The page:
Questions and Answers


Questions of general gospel interest answered for guidance, not as official statements of Church policy.

Questions and Answers

Special Issue: The Scriptures

How can I explain the Church’s attitude regarding the Bible? A friend of mine objects to the fact that we have additional scriptures and that we believe in the Bible only “as far as it is translated correctly.”

Robert J. Matthews, dean of religious education, Brigham Young University.

We esteem four books as scripture: the Bible, the Book of Mormon, the Doctrine and Covenants, and the Pearl of Great Price. These “standard works,” the written records of our faith, are complementary rather than competitive; each supports and confirms the others.

Because the Church has four books of divine scripture, some observers have misunderstood our attitude toward the Bible. Saul (later known as Paul) probably had similar feelings when he heard the early New Testament Saints tell of their faith in Jesus Christ; the new revelations and experiences seemed to be a threat to and a replacement of the Old Testament. But Paul’s resentment gave way to understanding; he not only became converted to the “new” doctrine and history, but even wrote a large portion of what is now called the New Testament. Paul learned that it is not necessary to reject the Old Testament in order to accept and believe the New Testament.

Similarly, acceptance of the Book of Mormon and other Latter-day Saint scripture does not mean rejection of the Bible. As one becomes familiar with all of the revelations God has given, he understands and cherishes each volume all the more.

For people living in the first centuries of the Christian era, the Old and New Testaments were two separate collections of sacred writings. Only with the passage of time have modern Christian people come to think of the Bible as one book. With that change in attitude, the meaning of the word Bible has unfortunately changed from plural (“the books”) to singular (“the Book”). The singular meaning of Bible is too restrictive and is historically inaccurate; the original meaning—which does not exclude the possibility of additional books being added—is more correct.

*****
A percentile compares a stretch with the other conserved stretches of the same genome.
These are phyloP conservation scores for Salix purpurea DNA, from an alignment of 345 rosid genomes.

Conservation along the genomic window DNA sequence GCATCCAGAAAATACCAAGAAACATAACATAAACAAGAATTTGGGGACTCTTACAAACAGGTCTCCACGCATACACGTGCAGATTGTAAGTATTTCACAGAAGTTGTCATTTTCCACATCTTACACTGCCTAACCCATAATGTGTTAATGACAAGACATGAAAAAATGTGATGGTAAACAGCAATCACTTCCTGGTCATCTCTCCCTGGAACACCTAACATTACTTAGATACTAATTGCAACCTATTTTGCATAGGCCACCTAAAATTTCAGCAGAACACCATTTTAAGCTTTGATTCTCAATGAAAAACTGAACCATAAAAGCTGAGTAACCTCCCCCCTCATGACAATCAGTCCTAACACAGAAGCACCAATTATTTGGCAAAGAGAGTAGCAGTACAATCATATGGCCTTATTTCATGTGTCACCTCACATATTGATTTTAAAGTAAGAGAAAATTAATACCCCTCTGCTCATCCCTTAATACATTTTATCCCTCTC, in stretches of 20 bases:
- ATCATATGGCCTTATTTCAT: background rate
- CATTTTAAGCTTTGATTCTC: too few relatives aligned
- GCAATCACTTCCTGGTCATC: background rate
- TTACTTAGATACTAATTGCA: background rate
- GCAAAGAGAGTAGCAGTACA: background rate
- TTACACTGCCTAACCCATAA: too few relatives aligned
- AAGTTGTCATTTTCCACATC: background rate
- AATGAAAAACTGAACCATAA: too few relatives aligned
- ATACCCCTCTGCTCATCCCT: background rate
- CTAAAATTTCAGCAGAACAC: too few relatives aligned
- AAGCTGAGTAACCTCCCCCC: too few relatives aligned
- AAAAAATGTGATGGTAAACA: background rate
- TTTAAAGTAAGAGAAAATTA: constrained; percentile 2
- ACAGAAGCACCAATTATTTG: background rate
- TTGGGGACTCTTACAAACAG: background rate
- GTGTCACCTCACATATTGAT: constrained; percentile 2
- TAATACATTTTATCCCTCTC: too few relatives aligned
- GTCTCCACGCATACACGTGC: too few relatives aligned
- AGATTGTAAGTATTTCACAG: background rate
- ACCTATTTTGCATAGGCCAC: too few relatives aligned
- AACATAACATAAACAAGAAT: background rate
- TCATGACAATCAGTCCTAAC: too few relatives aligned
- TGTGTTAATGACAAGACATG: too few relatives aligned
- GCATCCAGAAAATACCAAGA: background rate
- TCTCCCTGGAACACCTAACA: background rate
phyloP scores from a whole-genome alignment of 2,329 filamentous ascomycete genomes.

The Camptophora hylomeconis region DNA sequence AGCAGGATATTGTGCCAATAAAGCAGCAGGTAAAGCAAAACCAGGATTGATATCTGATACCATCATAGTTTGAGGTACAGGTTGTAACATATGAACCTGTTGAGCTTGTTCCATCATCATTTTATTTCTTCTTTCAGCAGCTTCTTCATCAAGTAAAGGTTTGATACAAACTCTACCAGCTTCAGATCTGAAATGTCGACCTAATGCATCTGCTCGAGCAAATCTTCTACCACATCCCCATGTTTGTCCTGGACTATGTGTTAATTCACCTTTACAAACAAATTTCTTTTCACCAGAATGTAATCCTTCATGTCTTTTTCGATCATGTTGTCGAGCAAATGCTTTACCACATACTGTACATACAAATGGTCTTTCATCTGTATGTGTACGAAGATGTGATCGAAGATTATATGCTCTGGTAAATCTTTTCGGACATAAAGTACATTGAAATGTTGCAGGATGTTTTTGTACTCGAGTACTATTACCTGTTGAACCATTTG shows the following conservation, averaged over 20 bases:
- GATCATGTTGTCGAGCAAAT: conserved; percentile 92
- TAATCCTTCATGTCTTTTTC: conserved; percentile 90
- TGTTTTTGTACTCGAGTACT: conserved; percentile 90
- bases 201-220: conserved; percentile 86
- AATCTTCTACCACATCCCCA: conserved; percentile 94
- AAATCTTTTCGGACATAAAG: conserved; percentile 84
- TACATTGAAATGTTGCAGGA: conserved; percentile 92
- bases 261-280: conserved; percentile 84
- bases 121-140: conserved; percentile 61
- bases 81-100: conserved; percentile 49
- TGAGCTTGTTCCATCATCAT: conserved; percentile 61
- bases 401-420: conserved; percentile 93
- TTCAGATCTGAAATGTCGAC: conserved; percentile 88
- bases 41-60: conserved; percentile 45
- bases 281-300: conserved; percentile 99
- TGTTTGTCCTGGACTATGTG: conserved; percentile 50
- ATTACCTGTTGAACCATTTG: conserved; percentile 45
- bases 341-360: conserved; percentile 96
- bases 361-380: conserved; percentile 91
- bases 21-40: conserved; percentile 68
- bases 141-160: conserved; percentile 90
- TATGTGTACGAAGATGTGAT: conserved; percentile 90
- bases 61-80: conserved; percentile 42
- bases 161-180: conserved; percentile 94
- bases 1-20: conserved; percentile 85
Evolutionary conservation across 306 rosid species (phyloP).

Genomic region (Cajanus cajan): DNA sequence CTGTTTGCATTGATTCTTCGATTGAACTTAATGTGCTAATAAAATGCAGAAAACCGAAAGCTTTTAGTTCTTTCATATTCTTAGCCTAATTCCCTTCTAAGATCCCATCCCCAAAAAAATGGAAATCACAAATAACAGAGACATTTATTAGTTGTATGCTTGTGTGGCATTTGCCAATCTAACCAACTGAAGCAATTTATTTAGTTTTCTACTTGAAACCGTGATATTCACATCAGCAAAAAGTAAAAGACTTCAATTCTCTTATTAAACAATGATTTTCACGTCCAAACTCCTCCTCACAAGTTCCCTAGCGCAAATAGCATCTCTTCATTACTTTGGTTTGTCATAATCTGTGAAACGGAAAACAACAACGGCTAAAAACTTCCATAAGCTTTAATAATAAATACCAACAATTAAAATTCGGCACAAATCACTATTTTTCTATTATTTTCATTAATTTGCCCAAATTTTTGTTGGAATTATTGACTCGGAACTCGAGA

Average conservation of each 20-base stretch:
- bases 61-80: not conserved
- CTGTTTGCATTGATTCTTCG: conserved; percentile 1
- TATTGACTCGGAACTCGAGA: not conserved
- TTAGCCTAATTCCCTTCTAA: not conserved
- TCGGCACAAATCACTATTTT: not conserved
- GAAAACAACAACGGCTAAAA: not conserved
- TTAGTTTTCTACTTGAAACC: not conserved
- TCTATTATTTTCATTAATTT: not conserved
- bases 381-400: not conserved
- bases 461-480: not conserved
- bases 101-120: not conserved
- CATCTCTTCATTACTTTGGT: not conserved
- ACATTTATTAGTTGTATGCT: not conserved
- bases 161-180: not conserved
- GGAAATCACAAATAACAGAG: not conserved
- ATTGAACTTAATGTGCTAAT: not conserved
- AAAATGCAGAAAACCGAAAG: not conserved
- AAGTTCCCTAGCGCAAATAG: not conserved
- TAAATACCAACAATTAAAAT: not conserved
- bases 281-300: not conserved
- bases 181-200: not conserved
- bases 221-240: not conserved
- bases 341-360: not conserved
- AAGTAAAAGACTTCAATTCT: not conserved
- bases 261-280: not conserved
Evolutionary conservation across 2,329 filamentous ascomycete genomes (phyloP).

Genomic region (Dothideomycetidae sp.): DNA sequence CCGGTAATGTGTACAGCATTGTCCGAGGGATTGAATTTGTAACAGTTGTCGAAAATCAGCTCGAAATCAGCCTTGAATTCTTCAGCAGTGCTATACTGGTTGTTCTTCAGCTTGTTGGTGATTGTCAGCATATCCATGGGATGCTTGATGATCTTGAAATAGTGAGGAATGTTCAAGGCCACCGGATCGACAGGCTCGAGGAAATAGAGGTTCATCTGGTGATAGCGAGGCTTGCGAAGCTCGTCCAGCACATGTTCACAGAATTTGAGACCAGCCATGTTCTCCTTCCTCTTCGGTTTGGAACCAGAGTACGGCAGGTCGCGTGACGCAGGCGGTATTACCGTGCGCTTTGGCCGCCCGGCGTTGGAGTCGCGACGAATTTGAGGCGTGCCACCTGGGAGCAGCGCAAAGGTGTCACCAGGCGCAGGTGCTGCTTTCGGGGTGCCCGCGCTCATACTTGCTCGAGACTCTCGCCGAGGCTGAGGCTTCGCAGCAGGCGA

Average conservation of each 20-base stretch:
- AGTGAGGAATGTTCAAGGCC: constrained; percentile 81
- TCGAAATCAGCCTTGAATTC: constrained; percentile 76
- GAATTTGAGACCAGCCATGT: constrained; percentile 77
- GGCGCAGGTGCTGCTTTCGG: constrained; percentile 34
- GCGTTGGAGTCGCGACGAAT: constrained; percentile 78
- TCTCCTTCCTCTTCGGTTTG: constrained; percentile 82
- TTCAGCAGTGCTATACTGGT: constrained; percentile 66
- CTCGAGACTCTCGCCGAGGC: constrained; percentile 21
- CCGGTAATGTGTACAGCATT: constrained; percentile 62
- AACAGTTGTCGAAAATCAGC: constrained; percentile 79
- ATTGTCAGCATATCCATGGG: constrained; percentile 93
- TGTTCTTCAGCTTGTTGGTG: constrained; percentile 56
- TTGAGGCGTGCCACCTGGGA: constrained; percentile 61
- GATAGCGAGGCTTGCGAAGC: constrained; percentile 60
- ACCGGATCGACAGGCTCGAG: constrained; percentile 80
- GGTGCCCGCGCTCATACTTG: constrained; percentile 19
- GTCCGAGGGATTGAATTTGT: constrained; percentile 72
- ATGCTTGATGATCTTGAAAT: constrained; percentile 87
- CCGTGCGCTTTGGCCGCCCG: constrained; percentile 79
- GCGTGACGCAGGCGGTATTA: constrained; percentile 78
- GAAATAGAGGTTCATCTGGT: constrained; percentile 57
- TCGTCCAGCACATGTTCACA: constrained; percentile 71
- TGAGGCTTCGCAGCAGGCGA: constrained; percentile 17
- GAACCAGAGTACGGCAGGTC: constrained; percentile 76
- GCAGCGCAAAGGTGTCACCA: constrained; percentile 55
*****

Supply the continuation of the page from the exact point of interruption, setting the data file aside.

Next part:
The Book of Mormon is a witness of the Bible. Book of Mormon prophets possessed the Old Testament, from Genesis to Jeremiah, and frequently quoted from it, affirmatively and repeatedly referring to many specific events and personalities in various parts of those scriptures.

The Book of Mormon also witnesses to the truthfulness of the New Testament. Book of Mormon prophets saw in vision the life, ministry, and atoning sacrifice of Jesus Christ. They tell of a series of glorious visits by Jesus himself to the American continent after his resurrection and ascension. They also teach of faith, prayer, fasting, repentance, baptism, revelation, visions, and other biblical themes.

In these and other ways the Book of Mormon not only supports the biblical record, but actually confirms its ancient existence and historical authenticity. Even more important, the Book of Mormon joins with the Bible to serve as an ancient witness for God and Jesus Christ. Its subtitle—“Another Testament of Jesus Christ”—clearly states its purpose.

The Book of Mormon preserves an ancient prophecy by Joseph in Egypt in which the Bible and the Book of Mormon “shall grow together, unto the confounding of false doctrines and laying down of contentions, and establishing peace.” The mission of the Prophet Joseph Smith, described in this same prophecy, was not only to bring forth more of the words of the Lord unto the children of men, but also “to the convincing them of my word, which shall have already gone forth among them.” (2 Ne. 3:11–12.)